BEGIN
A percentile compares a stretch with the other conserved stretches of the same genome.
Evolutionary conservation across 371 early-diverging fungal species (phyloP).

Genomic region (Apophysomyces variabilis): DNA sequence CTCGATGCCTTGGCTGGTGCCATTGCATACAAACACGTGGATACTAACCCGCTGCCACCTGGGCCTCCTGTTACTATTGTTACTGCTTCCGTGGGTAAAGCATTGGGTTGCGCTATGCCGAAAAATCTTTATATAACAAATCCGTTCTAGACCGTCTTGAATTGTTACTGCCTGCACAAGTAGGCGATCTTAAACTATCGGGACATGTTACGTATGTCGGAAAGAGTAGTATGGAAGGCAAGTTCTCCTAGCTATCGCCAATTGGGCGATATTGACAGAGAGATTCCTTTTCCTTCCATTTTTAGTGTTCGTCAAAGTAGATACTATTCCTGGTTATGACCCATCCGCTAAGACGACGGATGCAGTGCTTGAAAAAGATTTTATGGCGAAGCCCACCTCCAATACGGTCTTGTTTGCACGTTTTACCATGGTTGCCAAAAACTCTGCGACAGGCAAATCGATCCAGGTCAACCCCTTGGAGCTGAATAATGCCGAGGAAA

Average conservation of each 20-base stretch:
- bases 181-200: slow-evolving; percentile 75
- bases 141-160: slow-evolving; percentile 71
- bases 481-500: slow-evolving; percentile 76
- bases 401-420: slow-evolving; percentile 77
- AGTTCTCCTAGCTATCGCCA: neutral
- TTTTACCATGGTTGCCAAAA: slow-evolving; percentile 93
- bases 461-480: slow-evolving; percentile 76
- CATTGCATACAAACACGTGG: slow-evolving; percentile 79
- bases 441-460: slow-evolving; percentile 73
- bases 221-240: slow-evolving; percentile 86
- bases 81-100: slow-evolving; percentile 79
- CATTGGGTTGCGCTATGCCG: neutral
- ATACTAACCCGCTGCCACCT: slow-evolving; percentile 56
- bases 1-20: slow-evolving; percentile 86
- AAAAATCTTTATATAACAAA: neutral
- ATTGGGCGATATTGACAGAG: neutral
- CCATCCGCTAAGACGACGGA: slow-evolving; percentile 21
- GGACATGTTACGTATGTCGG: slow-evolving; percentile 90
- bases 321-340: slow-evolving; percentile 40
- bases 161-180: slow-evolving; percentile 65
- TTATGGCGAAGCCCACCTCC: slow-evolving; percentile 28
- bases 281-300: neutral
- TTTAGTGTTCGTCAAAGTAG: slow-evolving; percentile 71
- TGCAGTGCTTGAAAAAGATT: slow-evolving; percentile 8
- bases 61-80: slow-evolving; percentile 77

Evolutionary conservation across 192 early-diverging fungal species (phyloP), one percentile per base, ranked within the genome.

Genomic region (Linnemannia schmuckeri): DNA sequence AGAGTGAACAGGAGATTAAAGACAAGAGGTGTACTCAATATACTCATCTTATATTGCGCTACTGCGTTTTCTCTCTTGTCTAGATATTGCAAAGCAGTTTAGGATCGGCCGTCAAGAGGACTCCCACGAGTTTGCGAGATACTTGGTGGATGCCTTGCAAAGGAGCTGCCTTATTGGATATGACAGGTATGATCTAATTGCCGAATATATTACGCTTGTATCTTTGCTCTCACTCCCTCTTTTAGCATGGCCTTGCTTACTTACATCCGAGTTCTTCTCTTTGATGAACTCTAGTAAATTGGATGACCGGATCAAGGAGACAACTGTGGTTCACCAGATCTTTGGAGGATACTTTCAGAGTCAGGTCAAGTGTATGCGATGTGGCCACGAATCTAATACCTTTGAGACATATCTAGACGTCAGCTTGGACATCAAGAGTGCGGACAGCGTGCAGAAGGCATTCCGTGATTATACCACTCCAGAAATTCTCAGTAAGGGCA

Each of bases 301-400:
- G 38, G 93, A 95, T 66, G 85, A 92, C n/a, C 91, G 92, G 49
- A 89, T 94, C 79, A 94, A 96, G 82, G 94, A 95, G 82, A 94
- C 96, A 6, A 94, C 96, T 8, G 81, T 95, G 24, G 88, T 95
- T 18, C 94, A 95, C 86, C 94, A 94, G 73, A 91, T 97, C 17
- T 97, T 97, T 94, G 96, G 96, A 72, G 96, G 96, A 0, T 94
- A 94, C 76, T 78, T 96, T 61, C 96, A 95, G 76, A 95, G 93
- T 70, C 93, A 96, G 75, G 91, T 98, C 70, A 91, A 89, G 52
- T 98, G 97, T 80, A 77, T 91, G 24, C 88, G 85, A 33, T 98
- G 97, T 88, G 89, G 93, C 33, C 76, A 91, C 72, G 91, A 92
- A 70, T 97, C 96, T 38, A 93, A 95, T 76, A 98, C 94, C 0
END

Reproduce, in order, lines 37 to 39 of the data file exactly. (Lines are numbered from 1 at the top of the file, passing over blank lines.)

- T 97, T 97, T 94, G 96, G 96, A 72, G 96, G 96, A 0, T 94
- A 94, C 76, T 78, T 96, T 61, C 96, A 95, G 76, A 95, G 93
- T 70, C 93, A 96, G 75, G 91, T 98, C 70, A 91, A 89, G 52